While there is an index at the back of each book, with over 30,000 entries, it can be tedious trawling through each one, says Yeates. “Because they’re handwritten, you’ll find a relatively rare name, but someone like Murphy or O’Brien … you’ve got your work cut out for you.”
Retired Detective Sergeant Finn hopes that people will be able to search them online soon. “It was my understanding that they would be digitalised with the inclusion of a system of searching,” he says.
The library at University College Dublin has been looking at what technology to use to transcribe the hand-written entries, and how to archive the text, said John Howard of UCD Library Services, by email.
They’re looking at how to do that for all their hand-written historical records, whether letters, diaries, scientific texts, or arrest registers, he said.
That worries Yeates a bit, as he sees other centenaries on the horizon – that of UCD student and republican Kevin Barry’s death, for example – and is concerned that the arrest books could be put on the back-burner.
“It could be the other side of the centenaries,” says Yeates. “That’d be a pity in a way because one of the groups who are very interested are prisoners. There are people in Wheatfield and Mountjoy today who would have had grandparents in these books.”
Yeates recently gave a talk at Wheatfield Prison where, he says, those inside expressed an interest in finding out more about their relatives. The Prison Officers Association, he says, also wants to bring the books into prisons for research.
“They said they’d be delighted,” says Yeates. “What we could do is take in a couple of pages at a time and do it by volume.”
The largest group recorded in the DMP records are Dublin’s children.
On 9 November 1913, 12-year-old schoolboy William Bacon from Augustine Street was arrested for “wilful damage”. He was sentenced to seven days in prison.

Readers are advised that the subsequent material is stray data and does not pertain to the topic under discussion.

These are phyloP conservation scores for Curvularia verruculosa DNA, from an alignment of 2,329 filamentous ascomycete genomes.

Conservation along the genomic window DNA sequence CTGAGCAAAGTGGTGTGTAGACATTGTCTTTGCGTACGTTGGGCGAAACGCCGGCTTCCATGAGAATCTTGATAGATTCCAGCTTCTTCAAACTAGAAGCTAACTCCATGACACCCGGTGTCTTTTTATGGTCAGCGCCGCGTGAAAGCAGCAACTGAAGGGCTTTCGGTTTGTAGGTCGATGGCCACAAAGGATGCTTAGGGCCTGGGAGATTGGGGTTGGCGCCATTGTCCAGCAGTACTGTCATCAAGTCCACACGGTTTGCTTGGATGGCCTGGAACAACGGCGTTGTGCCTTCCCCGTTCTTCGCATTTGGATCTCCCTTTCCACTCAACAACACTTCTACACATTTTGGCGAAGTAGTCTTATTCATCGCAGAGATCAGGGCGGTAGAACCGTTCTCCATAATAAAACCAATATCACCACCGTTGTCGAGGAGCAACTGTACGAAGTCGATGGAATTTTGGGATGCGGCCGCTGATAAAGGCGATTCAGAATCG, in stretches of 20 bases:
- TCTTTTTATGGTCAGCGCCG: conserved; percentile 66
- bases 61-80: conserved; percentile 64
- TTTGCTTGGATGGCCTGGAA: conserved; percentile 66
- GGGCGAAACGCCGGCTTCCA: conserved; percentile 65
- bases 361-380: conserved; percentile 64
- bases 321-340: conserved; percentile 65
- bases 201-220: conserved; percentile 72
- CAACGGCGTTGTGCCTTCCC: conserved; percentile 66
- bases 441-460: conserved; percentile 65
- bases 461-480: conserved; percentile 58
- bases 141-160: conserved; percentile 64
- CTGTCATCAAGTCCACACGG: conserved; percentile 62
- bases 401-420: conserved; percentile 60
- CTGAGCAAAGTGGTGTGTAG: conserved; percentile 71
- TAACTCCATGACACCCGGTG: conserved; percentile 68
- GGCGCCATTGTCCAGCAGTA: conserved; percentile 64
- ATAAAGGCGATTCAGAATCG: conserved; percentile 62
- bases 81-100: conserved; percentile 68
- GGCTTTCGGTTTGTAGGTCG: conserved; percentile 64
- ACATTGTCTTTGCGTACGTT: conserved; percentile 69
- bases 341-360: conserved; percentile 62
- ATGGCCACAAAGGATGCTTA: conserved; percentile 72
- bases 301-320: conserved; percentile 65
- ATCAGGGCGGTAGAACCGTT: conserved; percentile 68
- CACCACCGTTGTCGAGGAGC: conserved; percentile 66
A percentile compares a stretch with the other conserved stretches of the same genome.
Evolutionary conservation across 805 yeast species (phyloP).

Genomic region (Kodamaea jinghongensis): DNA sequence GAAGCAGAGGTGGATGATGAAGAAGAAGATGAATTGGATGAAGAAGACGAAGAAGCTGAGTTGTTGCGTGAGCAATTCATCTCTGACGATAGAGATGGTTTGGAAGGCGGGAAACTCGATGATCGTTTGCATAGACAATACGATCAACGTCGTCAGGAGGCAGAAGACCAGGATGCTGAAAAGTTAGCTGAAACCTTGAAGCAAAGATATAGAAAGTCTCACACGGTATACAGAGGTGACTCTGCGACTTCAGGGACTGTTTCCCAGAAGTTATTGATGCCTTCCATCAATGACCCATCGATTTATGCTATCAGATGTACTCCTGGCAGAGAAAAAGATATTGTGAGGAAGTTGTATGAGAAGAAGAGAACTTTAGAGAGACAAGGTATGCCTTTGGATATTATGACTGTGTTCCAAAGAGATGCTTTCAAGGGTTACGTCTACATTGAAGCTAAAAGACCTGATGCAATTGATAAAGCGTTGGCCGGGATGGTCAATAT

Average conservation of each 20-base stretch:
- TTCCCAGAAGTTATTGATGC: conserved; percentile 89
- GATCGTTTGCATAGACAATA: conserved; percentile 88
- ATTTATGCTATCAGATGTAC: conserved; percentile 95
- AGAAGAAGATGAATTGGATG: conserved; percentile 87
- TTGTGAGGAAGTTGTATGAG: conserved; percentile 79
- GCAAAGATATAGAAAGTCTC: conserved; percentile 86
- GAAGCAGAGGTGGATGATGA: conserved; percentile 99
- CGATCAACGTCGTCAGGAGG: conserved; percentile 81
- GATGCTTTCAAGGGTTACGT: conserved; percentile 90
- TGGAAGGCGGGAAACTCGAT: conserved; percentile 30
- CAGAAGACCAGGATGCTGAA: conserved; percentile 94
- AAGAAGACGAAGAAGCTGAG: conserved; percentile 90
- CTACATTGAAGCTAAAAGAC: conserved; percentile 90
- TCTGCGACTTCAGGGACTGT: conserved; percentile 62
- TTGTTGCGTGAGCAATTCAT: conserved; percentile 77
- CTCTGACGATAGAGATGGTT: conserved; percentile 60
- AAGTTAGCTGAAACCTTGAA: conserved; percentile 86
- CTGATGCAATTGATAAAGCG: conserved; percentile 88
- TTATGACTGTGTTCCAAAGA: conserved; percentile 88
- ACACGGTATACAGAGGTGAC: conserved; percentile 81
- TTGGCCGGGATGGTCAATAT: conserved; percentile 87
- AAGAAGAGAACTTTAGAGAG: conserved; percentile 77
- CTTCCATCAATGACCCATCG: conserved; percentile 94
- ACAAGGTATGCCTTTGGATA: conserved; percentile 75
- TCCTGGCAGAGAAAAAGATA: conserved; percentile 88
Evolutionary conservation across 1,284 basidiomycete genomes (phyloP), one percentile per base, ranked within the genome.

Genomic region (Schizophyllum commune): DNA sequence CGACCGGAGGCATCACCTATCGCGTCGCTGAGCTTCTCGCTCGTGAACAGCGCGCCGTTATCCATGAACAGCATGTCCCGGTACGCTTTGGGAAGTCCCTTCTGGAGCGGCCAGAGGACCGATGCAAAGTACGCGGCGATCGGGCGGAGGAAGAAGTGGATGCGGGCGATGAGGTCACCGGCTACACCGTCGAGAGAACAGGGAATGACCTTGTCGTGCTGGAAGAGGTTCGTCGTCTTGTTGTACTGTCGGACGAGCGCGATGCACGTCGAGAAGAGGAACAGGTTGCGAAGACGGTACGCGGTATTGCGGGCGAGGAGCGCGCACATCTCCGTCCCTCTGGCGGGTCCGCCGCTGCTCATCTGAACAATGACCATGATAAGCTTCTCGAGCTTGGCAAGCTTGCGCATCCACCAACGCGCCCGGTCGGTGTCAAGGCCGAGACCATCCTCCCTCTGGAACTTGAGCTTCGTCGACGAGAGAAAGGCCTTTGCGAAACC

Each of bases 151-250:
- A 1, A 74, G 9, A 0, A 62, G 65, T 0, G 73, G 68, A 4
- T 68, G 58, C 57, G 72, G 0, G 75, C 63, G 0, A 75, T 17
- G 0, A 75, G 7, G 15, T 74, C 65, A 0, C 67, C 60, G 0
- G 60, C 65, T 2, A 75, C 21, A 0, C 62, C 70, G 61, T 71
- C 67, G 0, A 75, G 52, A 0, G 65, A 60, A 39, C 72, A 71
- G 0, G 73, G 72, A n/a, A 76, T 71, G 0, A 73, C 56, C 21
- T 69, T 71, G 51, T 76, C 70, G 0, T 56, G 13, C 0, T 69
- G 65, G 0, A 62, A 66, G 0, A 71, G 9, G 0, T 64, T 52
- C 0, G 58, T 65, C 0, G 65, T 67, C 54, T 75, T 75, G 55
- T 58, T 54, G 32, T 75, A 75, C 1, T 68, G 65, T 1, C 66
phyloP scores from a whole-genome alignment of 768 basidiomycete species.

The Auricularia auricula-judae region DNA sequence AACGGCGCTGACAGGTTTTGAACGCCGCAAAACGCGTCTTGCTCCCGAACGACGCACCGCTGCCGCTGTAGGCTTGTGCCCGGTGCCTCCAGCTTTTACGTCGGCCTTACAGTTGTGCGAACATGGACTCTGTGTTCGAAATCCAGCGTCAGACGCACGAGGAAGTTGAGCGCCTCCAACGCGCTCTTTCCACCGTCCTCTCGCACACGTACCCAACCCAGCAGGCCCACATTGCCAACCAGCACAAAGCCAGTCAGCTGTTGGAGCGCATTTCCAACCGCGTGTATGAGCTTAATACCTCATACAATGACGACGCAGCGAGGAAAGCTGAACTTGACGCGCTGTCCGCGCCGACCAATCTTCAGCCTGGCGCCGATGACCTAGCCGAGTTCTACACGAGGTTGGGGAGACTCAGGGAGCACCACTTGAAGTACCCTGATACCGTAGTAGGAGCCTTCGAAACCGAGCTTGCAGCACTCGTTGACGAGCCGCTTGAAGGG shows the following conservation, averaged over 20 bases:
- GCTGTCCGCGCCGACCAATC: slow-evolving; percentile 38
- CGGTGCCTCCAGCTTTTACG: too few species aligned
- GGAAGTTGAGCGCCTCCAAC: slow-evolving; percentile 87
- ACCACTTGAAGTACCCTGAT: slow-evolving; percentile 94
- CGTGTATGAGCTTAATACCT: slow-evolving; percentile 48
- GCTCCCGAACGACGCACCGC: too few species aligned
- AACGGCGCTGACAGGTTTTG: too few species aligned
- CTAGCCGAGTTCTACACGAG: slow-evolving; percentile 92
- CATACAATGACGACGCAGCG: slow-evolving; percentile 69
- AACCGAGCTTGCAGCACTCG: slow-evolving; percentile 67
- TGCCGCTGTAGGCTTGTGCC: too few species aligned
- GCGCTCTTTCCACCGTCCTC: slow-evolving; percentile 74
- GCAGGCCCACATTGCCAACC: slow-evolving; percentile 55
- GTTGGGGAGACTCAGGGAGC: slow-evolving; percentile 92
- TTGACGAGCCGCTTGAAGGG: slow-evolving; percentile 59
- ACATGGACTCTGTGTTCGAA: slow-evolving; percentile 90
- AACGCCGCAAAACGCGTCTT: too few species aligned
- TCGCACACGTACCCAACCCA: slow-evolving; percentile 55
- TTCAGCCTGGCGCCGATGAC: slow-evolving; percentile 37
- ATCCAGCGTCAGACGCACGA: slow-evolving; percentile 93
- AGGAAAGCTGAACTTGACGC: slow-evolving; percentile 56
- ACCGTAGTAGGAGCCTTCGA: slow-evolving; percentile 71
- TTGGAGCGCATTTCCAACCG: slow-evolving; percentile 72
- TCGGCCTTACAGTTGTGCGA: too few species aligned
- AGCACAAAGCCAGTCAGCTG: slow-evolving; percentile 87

On 6 April 1915 Mary Gandey, a 14-year-old servant from Buckingham Street was arrested and charged with larceny. She was later released on bail.
The books record larceny, house-breaking, and theft. But you can see how the authorities of the day were reluctant to send the children to places such as Artane Industrial School, says Yeates.
“What they did was they’d fine them, put them on bail or put them on probation for six months,” he says.
The Dublin Metropolitan Police was abolished in 1924 under the newly formed Free State, making way for An Garda Síochána, which had been established in 1923.
The physical DMP arrest books are held at the Garda Museum in Dublin Castle. It has, however, been closed for renovations for a while.
Sergeant Martin Drew, who ran the museum, says that he hopes the museum will be up and running again soon, but there is no exact date.
Historian Yeates has no doubt as to the import of the DMP arrest books. Blue-collar crime, the arrest of 1913 Lockout protesters and 1916 Easter Rising looters, the recorded run-ins with the law on Dublin’s streets are “a great social document”, he says.